Digital tokens could transform the economies of the Middle East and North Africa – if the governance keeps up
Abdulla Bin Touq
Minister of Economy, Ministry of Economy of the United Arab Emirates | Mirek Dusek
Head of Europe, Eurasia and the Middle East, Member of the Executive Committee, World Economic Forum
The Covid-19 pandemic has been a disruptor like no other and its economic and social consequences are expected to outlast the health emergency.
As reported by the IMF, the Middle East and North Africa GDP contracted by 3.1% in 2020, putting the region’s already fragile resilience under pressure. Governments have taken unprecedented fiscal efforts to protect their private sectors and to mitigate the consequences of the pandemic.
Some examples are the $27 billion stimulus plan that the United Arab Emirates has deployed to facilitate lending, the $61 billion support package targeting the private sector or Egypt’s $6 billion economic relief plan focusing on Small and Medium Enterprises (SMEs) and consumer liquidity.
In this context, the World Economic Forum’s Regional Action Group on the Middle East and North Africa, a community of over 70 leaders from private and public sectors, has been working under the guiding framework of the 7 Principles for Stakeholder Capitalism to develop ideas that could tangibly transform the post-pandemic future of the region.
Small and Medium Enterprises (SMEs) have been severely affected by the pandemic both on the supply and on the demand side. The substantial loss of revenue, coupled with a drastic drop in capacity, has dramatically affected their ability to function properly and has created a large liquidity shortage for their operations, meaning many SMEs face closure.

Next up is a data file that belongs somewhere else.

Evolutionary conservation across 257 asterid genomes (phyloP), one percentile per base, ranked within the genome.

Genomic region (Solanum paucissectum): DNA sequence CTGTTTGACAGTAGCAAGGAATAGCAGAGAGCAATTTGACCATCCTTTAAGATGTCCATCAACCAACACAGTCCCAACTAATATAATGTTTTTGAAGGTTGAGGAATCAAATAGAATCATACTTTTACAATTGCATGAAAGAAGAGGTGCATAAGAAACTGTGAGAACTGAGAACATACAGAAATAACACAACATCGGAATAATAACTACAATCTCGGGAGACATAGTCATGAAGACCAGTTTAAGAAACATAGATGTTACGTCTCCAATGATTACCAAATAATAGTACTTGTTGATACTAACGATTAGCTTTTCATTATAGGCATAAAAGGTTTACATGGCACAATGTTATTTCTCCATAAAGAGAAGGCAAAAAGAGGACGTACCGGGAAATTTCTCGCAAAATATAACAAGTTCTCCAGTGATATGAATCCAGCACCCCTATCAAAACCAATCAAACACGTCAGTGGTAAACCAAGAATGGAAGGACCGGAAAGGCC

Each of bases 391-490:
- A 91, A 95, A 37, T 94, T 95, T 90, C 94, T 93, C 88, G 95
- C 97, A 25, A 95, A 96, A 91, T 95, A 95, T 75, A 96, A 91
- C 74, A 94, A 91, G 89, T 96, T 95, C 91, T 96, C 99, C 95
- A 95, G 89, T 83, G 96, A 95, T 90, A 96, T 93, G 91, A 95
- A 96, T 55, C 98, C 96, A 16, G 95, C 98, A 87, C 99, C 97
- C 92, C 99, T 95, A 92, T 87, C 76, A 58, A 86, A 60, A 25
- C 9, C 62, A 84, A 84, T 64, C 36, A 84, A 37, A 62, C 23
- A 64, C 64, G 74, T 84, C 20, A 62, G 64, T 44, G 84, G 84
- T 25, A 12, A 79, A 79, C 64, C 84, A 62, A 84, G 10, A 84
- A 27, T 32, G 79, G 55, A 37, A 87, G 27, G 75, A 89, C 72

In the UAE alone, SMEs constitute over 50% of the country’s non-oil economy, and contribute to about 54% of the private-sector workforce. The pandemic has also exacerbated the pre-existing hurdles for bank lending to SMEs, such as cumbersome registration and legal procedures.
In such a critical scenario, we have been studying together with Centre for the Fourth Industrial Revolution UAE, the Dubai International Finance Centre and the Dubai Financial Services Authority, the deployment of digital assets (also called asset tokenization) as an alternative to investments for SMEs to jump-start their post-COVID recovery.
How does asset tokenization work?
Asset tokenization (tokenization) concerns digital tokens that can represent either financial assets like stocks or bond, or non-financial assets such as real estate, land, or art on a blockchain network.
These “digital assets” may represent only a part of the underlying asset – otherwise known as a “fractional share”.
Tokenization therefore has three main functions: to facilitate access to capital for issuers, to facilitate access to investments for investors, and to enable the fractionalization of assets.
It is this last concept of dividing assets into smaller components (in this case represented by tokens) that offers the game-changing ability to distribute assets among multiple individuals who could, as a result, have a partial ownership over the underlying assets and gain benefits proportional to their ownership stake.
Traditionally fixed, illiquid assets such as real estate or fine art could be broken down and represented as tokens. Fractionalizing the underlying asset could bring new investment opportunities and liquidity. The benefit is lower barriers relating to minimum investment requirements and geographies, opening up a global pool of capital.
‘Security Token Offering’ – a win-win exchange, managed through blockchain
A pilot around asset tokenization, which was publicly announced during the session “Implementing Stakeholder Capitalism in the Middle East and North Africa” at the Davos Agenda 2021, has the dual purpose of helping SMEs with their financial woes and providing a more standardized and accessible approach to funding, allowing companies to reach a wider range of investors.
For private and smaller-range investors, who traditionally might have faced challenges in investing in SMEs, they benefit from being able to provide funding in exchange of tokens. The tokens that investors receive can then be listed and traded on emerging digital asset exchanges, similar to trading securities on a traditional exchange.
The process is called a Security Token Offering and is created, allocated, transferred, and managed through its life cycle on the blockchain platform, where digital tokens are both issued and exchanged.